According to a report from the city, stakeholders generally think of this area as a business incubator and that any plan should include creating a “different type of live/work development to support people operating small trade oriented businesses.” Stakeholders, as a group, also reported the area would benefit from zoning and code changes that would develop the area in a unique way, targeting public investments and create design consistency.
The group also echoed Councilwoman Pat Jollota’s plan to emphasize the international character of the corridor.
The population of the study area is on average much younger than the rest of the city, less formally educated and less likely to speak native English. In addition, the renter-to-homeowner ratio is opposite the city’s average at 70 percent renters to 30 percent owners.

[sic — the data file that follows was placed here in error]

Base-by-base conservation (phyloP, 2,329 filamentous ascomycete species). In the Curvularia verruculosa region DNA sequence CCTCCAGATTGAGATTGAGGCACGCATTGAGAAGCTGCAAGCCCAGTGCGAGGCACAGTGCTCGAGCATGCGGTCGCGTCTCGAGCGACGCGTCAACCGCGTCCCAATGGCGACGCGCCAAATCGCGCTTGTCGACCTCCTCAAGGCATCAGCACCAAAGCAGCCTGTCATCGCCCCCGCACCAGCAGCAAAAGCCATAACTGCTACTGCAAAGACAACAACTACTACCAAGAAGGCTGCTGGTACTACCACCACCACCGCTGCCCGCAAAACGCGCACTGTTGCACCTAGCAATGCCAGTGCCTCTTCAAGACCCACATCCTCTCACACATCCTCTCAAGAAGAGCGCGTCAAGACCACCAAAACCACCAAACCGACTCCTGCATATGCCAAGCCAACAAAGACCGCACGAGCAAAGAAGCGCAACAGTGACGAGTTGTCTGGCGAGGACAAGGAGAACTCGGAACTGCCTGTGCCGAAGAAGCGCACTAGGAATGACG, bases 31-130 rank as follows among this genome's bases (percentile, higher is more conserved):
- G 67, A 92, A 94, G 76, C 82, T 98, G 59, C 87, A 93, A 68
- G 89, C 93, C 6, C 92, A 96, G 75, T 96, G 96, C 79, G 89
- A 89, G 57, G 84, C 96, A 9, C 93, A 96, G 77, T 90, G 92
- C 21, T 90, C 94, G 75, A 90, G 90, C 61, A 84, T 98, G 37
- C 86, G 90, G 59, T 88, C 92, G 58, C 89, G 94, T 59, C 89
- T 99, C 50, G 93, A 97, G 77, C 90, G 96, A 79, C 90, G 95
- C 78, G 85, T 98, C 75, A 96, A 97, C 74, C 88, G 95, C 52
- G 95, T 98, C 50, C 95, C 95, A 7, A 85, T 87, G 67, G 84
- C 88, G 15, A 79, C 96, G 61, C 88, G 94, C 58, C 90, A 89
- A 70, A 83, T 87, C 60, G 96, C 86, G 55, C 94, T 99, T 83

In essence, the population does not make an ideal customer base, and with retail at 38 square feet per person, (almost twice the national average) retailers have to reach further outside the corridor for customers. Total retail spending in the corridor was at $12,003 per household in 2004, which was 41 percent less than the $20,000 spent per household citywide. Grocery spending is 37 percent less. Nevertheless, the corridor houses a Fred Meyer, an Albertsons and a proposed WinCo relocation, plus many smaller grocers and retailers.
Don Forrest, Fred Meyer site acquisition manager and study oversight committee member, would agree that housing is key, however, he said, jobs will pave the way.
“I felt (the study) needed to concentrate on employment in the area,” he said.
The Fourth Plain store, built in 1967 with a “neighborhood” concept, is – at 90,000 square feet – a much smaller footprint that the typical Fred Meyer.
“Economically, the store’s a challenge for us, said Forrest. “It contributes to the bottom line but barely right now.” There are plans right now neither to close the store nor update it, although Forrest said the “vision” would be to replace the store with more typical architecture for current developments, adding to the efficiency of the site in general.